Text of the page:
An old client this time wants me to help him polish up a WHITE PAPER on the oil and gas industry.
I'm now reading a few blogs and Reddit posts (they focus on crypto white papers though, but structuring tips to engage readers should be the same) to learn on the fly how to improve his white paper.

I want to read some other white papers on the oil and gas industry, but the websites always want your company email and stuff, which would be bothersome. Maybe Google scholar might cough some out, and even then materials from Scholar tend to be substandard Grade-D works.

I'll see if there's any great articles on doing white papers, besides the usual fluff, and I'll post a few here.

Also, I need to make sure I don't procrastinate, fall ill or have any stupid shit happen to me.
Last time I actually missed a few of that same client's queries on the Upwork chat, due to an illness, so he got so worried that he wanted to put me on a live call.

Luckily, I recovered quickly enough to quickly log in, reassure him and deliver his finished work in tow.
Now he's asking me to send in regular drafts, up to the main deadline date, so that none of us is left hanging in the empty.

Got exams in the next two weeks, but I haven't heard of people doing freelancing or working jobs during exam season!
Should be interesting how it goes.

If I can kill it on the white paper job, I'll not only raise my rates, but I might also have another seed to re-position myself.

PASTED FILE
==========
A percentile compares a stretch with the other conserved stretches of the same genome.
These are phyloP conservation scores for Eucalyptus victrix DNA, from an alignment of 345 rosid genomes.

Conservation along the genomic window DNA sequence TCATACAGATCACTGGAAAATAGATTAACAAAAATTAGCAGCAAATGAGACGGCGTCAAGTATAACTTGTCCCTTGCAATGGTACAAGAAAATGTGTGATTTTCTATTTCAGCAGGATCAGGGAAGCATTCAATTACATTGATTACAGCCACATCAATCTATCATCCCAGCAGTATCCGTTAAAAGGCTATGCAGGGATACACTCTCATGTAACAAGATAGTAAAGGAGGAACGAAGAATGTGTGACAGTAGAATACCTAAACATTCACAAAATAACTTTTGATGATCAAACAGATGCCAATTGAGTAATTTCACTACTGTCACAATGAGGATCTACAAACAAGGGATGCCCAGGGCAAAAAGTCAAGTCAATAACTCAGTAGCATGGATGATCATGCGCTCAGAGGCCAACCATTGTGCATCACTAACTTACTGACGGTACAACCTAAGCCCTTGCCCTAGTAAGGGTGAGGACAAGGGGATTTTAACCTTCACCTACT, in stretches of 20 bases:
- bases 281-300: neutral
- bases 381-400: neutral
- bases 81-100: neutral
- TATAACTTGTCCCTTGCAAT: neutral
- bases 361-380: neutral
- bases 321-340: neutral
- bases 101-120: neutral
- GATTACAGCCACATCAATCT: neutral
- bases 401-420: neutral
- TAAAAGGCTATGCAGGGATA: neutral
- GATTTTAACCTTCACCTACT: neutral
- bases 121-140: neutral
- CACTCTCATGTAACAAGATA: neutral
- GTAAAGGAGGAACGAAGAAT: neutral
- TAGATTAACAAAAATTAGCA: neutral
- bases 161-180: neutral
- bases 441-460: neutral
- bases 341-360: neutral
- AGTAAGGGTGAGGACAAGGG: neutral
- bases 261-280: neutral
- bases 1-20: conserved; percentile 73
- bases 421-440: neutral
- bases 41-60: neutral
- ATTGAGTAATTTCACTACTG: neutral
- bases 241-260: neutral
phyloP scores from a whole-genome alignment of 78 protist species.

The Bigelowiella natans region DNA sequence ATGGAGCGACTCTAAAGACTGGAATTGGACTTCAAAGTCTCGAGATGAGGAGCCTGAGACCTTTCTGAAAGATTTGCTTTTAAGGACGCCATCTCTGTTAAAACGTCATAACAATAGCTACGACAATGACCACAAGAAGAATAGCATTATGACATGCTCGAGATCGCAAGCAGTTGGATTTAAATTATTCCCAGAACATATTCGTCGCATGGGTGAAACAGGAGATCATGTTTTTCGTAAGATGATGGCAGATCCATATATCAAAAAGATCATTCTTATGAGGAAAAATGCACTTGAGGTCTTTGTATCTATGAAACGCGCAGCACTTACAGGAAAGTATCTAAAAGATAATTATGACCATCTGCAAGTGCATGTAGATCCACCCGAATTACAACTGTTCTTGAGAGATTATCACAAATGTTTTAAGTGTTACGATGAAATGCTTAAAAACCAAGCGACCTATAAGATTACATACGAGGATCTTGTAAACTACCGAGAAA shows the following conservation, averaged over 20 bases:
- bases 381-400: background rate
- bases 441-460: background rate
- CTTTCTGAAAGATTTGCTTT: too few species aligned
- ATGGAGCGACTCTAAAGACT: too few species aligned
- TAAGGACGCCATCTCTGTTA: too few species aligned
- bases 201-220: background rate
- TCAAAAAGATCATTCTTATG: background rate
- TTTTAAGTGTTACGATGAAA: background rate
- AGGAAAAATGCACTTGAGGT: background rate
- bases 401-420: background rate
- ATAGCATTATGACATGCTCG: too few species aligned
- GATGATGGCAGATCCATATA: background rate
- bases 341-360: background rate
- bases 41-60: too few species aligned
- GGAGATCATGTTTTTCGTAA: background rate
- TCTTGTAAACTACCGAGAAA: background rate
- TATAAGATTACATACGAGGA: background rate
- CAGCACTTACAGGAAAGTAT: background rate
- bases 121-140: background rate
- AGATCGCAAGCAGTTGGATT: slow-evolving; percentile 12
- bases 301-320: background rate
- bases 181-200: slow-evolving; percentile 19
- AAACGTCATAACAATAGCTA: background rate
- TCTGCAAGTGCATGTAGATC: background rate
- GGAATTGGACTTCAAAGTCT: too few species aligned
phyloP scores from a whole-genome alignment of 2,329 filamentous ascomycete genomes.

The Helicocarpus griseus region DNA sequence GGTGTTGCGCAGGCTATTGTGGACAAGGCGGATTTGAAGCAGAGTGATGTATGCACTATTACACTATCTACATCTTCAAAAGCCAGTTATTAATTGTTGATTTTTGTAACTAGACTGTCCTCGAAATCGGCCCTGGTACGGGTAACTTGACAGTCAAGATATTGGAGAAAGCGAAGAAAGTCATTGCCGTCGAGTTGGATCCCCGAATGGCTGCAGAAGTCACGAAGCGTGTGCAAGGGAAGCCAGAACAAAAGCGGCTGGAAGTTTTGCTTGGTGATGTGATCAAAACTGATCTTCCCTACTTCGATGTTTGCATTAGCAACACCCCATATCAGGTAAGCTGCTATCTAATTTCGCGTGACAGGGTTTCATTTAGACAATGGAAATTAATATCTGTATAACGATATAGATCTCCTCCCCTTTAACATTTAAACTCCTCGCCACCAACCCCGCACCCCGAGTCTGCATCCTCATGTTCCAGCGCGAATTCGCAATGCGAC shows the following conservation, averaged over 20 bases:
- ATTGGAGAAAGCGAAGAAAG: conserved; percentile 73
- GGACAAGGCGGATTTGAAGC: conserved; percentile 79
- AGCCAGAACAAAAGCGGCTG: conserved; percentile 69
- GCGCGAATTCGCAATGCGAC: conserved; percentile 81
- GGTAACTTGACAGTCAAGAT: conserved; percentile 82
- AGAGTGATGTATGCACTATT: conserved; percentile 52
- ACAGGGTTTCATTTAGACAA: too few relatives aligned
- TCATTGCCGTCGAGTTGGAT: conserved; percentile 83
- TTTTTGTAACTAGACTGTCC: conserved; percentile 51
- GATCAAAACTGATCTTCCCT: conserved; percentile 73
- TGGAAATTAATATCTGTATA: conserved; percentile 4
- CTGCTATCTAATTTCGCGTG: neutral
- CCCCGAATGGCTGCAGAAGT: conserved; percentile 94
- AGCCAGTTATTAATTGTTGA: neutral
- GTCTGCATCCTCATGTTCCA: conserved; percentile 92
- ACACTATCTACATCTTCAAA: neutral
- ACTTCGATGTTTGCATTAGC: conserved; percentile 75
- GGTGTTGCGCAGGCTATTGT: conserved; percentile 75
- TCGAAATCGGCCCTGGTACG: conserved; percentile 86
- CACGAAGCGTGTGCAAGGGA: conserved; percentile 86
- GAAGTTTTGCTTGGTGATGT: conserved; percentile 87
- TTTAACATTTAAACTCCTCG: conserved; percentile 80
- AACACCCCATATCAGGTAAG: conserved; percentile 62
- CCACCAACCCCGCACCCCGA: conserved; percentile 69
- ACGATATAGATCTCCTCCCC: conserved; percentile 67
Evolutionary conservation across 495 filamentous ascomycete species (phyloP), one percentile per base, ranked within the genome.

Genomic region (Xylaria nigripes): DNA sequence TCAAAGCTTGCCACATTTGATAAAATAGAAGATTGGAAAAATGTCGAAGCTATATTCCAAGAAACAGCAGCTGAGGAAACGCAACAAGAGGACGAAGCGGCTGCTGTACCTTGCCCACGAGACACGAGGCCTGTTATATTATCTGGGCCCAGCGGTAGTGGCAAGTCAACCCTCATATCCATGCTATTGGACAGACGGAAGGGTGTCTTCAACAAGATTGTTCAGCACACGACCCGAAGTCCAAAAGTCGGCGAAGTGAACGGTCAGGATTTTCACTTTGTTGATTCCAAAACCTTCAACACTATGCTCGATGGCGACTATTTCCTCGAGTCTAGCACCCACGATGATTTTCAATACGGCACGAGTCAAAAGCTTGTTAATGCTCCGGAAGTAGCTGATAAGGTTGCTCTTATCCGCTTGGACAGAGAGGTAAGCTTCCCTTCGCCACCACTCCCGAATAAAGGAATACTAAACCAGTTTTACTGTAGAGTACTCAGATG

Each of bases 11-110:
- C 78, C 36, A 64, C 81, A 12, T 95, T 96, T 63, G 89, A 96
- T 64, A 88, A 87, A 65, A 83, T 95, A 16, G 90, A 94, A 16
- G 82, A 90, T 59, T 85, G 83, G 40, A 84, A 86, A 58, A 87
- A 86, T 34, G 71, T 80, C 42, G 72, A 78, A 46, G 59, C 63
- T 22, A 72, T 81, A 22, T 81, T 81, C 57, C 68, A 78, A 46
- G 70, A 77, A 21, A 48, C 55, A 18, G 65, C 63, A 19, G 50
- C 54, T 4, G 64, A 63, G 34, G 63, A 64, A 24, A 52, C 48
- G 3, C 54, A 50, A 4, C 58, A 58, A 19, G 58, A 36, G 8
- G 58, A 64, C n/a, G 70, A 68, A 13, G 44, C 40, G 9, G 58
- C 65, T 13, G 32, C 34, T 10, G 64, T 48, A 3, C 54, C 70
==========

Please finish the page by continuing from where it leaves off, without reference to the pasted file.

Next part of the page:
One look at a Reddit crypto whitepaper thread, and its full of complaints about how white papers tend to lack research, references and are too salesy. And I haven't heard any gurus teaching 'ninja tricks' for white papers, as much as FB copywriting...entry barrier here?
 

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Raised it to about 82%. Still getting jobs from repeat clients though, even though I haven't sent out new proposals for weeks to refreshen the stock.

More work can be done though, but a few uni assignments plus upcoming exams took even more wind from my sails.

An old client this time wants me to help him polish up a WHITE PAPER on the oil and gas industry.
I'm now reading a few blogs and Reddit posts (they focus on crypto white papers though, but structuring tips to engage readers should be the same) to learn on the fly how to improve his white paper.

I want to read some other white papers on the oil and gas industry, but the websites always want your company email and stuff, which would be bothersome. Maybe Google scholar might cough some out, and even then materials from Scholar tend to be substandard Grade-D works.

I'll see if there's any great articles on doing white papers, besides the usual fluff, and I'll post a few here.

Also, I need to make sure I don't procrastinate, fall ill or have any stupid shit happen to me.
Last time I actually missed a few of that same client's queries on the Upwork chat, due to an illness, so he got so worried that he wanted to put me on a live call.

Luckily, I recovered quickly enough to quickly log in, reassure him and deliver his finished work in tow.
Now he's asking me to send in regular drafts, up to the main deadline date, so that none of us is left hanging in the empty.

Got exams in the next two weeks, but I haven't heard of people doing freelancing or working jobs during exam season!
Should be interesting how it goes.

If I can kill it on the white paper job, I'll not only raise my rates, but I might also have another seed to re-position myself.
One look at a Reddit crypto whitepaper thread, and its full of complaints about how white papers tend to lack research, references and are too salesy. And I haven't heard any gurus teaching 'ninja tricks' for white papers, as much as FB copywriting...entry barrier here?